A recent study from the University of Kansas School of Pharmacy has uncovered a in prescribing opioids for nonmalignant chronic pain (defined as pain lasting for more than three months not associated with cancer). The study adds definition to the opioid landscape starting with pain and possibly leading to addiction.
Understanding the complete opioid environment allows more efficient and effective payer programs, policies, and investments in member health. Two additional reports contributed more details to the Opioid World: The Opioid Crisis in North America , bringing a geographical wider view of the opioid crisis and The Prescription Opioid Crisis: Policy and Program Recommendations to Reduce Opioid Overdose and Deaths in Iowa, a more ground-level review of best practices focusing on frontline stakeholders in Iowa.
Disturbing Prescribing Trend
Published in the journal Pain Medicine, the analysis of 690 million outpatient visits related to nonmalignant chronic pain between 2000 and 2007 suggests prescriptions of opioids are influenced by non-medical factors such as a patient’s form of insurance, geographic region and patient’s relationship to the provider.
These differences are difficult to interpret based on the complexity of treatment and the challenges of determining appropriate opioid prescribing.
Among the key findings:
- Patients age 35-49 were 1.47 times more likely to receive opioids compared with other age groups
- Patient visits with primary care physicians were 1.83 times more likely to result in opioid prescriptions than specialty physicians
- Patients with publicly funded insurance were more likely to receive opioids compared with patients with private insurance
- Patients in the U.S. South were more likely to be prescribed opioids
- Patients of Hispanic ethnicity were less likely to receive opioids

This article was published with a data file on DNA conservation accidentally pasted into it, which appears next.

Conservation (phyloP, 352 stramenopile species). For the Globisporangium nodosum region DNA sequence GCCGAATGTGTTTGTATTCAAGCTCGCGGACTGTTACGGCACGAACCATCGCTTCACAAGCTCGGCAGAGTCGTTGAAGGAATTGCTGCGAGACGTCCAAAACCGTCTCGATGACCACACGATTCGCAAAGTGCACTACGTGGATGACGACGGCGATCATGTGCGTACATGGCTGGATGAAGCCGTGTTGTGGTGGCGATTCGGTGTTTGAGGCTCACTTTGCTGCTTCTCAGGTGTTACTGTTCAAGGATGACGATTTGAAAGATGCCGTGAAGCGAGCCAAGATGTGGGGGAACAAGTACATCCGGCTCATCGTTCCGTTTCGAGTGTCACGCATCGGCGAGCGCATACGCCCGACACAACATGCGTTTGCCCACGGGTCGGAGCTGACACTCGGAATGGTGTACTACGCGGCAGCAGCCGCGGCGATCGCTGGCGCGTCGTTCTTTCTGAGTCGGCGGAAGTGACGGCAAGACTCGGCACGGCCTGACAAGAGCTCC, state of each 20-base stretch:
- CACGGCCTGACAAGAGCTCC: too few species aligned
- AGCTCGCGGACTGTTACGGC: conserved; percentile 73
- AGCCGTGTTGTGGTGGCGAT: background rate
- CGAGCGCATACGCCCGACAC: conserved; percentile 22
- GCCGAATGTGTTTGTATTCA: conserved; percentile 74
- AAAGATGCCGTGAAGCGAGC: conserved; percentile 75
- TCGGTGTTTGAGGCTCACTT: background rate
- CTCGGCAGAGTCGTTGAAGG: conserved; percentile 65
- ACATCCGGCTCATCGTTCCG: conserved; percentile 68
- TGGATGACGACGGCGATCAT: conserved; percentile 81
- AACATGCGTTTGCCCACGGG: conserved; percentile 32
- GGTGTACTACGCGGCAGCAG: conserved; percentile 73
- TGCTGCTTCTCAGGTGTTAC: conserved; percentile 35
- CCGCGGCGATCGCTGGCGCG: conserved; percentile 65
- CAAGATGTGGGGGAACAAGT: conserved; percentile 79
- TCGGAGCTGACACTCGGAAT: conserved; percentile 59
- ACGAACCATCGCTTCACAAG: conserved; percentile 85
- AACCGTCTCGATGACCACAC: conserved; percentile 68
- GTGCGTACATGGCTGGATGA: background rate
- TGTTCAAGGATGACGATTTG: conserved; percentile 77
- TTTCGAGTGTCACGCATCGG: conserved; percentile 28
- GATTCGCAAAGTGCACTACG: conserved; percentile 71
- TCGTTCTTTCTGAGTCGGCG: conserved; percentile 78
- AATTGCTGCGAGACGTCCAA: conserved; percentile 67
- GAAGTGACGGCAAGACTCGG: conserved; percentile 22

“More patients are dying from opioid overdoes than car accidents, based on 2015 CDC data,” said Rafia Rasu, lead author of the study and associate professor of pharmacy practice at KU. “We take so many precautions about car seats and seat belts, but this is obviously a serious public health problem right now that needs immediate attention as more people are dying now from drug overdose.”
Rasu and co-author Maureen Knell of the University of Missouri Kansas City School of Pharmacy performed statistical-software analysis on data from the National Ambulatory Medical Care Survey to determine predictors of opioid use based on patient-specific factors.
The researchers found social and cultural factors seem to play too large a factor in determining which patients receive opioid prescriptions.
“Prescribers aren’t always following guidelines,” Rasu said. “The prescription has to be appropriately written, need to verify if a patient already has tried something else as a first-line therapy or not. From a snapshot, this is what we see and this needs to be looked at more carefully and longitudinally. Prescribers could more closely follow guidelines like those from the American Academy of Pain Medicine and CDC.”
Rasu recommended more use of “prior authorization” when prescribing opioids — a constraint requiring physicians and others to get approval from an insurance provider to prescribe a medication.
“It’s a technique that requires prior authorization so they need to take an extra step to get opioids,” she said. “Effective pain coping strategies and standardized protocol and education curriculum may help to change the culture. Opioids help to relieve pain, but much more caution should be taken as they can be dangerous to some patients as opioids possess addictive properties. Recent national priority to promote prescription drug monitoring program showed promising results with patient safety and health.”
Hispanic patients were 30 percent less likely to receive opioid prescriptions than non-Hispanic patients.